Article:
I think a simple concept that is applicable to both is that we now know that drug resistance can be either "intrinsic" (meaning the tumor or the strain of malaria is naturally less susceptible to a given drug prior to drug exposure), or "extrinsic" meaning it is either induced or selected for by the drug or some other stress. Some research shows that the mechanisms for these might overlap in certain examples, but more often they are probably distinct.  Another shared feature that I think is very important, but that has been somewhat neglected, is that there are typically at least two layers of resistance. What I mean by that is that most antimalarial and anticancer drugs are both cytostatic (meaning they slow the rate of cell growth) and cytocidal (meaning they kill the tumor cell or parasite cell). Often the 'static and 'cidal mechanisms of action are different, for example, vinca alkaloid drugs slow tumor cell growth by interacting with tubulin, but often kill by inducing apoptosis.  In these examples, if the mechanism of drug action has two layers, then the mechanism of resistance to the drug can have two layers. Often when we are studying a single example and get an answer for how cytostatic resistance works, we stop looking. Which leaves the problem 1/2 unsolved in my mind.

    Paul, Currently there is intense activity world-wide to develop more physiologically relevant assays that incorporate multiple cell types and microtissues. Many researchers are finding that experimental results can be dramatically different when comparing traditional methods for cell-based assays to more recent 3D systems. Dr. Michael Gottesman of the NCI for instance has reported measuring very different expressions of genes that contribute to drug resistance in cancer cells when comparing results from monolayer cultures against more advanced 3D models. Have you had similar experiences and are you also exploring new methodologies to advance your own cell-based assays?

    I guess the parallel for us would be in trying to compare cell based results vs results from animal models of malaria. The field would very definitely benefit greatly from improved animal models.

    Based on the conversation, how might each of your areas of expertise and networks help each other? How might the lessons from Paul Roepe’s domain expertise in relevant Malaria assays be relevant with lessons for the Assay Guidance Manual community? Conversely, what lessons from the Assay Guidance Manual (and/or other work done at NIH) be relevant to the Malaria research community? What lessons might be transferable?

    Paul is working at the bleeding edge of malaria research and his current work with combination screening is an incredibly important and rapidly developing area for assay technology, instrumentation and data analysis. This type of work requires specialized instrumentation assay considerations, workflow and analytical methods. We do have a chapter in development to provide guidance for combination screening initiatives. Myself and the other editors of the assay guidance manual are really committed to supporting researchers like Paul with information that will help them maximize the impact of their studies and resources. We certainly want to be aware of any needs among the research community that we can address to benefit researchers worldwide.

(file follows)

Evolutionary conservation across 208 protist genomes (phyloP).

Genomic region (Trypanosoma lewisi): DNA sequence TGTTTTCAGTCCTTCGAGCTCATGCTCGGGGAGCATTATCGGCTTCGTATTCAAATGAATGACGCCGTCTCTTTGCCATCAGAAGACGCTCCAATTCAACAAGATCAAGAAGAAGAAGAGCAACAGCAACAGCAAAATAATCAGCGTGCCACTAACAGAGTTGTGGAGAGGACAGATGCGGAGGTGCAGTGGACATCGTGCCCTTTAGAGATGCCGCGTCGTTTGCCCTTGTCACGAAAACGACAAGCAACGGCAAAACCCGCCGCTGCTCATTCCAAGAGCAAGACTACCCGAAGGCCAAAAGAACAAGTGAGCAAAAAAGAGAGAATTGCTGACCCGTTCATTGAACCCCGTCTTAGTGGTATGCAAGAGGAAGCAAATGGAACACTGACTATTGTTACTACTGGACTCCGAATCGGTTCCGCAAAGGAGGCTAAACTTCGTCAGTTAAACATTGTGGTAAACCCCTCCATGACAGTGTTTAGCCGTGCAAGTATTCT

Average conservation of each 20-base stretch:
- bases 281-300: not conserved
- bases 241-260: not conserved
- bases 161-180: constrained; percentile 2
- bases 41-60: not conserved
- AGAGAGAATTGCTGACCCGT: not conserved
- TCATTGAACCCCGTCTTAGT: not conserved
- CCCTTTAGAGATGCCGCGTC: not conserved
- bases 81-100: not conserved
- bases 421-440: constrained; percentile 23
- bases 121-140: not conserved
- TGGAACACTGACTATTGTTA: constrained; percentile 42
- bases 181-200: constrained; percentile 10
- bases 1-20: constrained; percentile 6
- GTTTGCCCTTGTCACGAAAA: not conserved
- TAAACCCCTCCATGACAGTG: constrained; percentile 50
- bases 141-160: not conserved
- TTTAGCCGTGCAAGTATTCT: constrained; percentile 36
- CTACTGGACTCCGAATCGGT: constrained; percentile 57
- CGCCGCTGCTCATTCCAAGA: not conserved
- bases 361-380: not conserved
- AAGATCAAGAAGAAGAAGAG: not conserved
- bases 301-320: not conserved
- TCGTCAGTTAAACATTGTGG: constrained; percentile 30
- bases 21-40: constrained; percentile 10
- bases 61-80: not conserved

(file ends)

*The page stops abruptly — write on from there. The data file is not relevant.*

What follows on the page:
How can researchers benefit from modern web-based technologies to accelerate research? Both for sharing and receiving vital information? Where do you see the trends going in the future?

    The modern web-based technologies are really driving new collaborations by making it possible for researchers with shared interests, who might be quite separated geographically, to work very closely together in real time. Even among individuals located within my own center many of my meetings are web-based and also include folks located off site. The clear benefit is that research teams can be assembled and functional without the requirement of establishing a particular location. Also these teams can benefit from the expertise and resources available from multiple locations.

    How can biologists help chemists – and vice versa?

    From my perspective, biologists are often more aware of the strengths and limitations of different types of assays that directly inform the chemistry. For instance, the biologist will know assay performance metrics, such as the minimum significance ratio, which defines the ability of a screening assay to differentiate and rank order compounds as well as the assay robustness and replicability. The biologist is also well aware of potential mechanisms for assay artifacts, and limitations in the assay that deviate from physiological relevance, such as a purified protein that is truncated or missing critical post-translational modifications. Therefore, biologists can be very helpful to chemists by communicating many important details about the assay which guides the chemistry. On the other hand biologists often have a limited understanding about the properties that make one compound more attractive to work on than another. For instance due to drug like properties, liabilities or synthetic feasibility. At the moment there is an assay guidance manual chapter in development on medicinal chemistry for biologists.

    How has the interdisciplinary, collaborative aspects of science changed since when you first started your careers? What advice would you have for young scientists starting their careers today?

    From my perspective over the course of my career so far, I have seen increasing collaborations among researchers with diverse backgrounds, such as physicists and engineers working side by side with biologists. Also, I have seen that the pharmaceutical industry is increasingly establishing collaborations with academic and government laboratories.

    Kellan:Thank You all for your questions--We’ll be posting future webinars on the CDD Website.

    Frank:We want to thank Nathan and Paul for their time and sharing their experiences with us today. Join us (#21-23) early in 2017 for our continued Webinar series... Good day everyone.

    Due to sound issues with Paul's connection, we cannot feature the recording, however it is available.

    This blog is authored by members of the CDD Vault community. CDD Vault is a hosted drug discovery informatics platform that securely manages both private and external biological and chemical data. It provides core functionality including chemical registration, structure activity relationship, chemical inventory, and electronic lab notebook capabilities.

    CDD Vault: Drug Discovery Informatics your whole project team will embrace

    Tag(s): CDD Blog , Webinars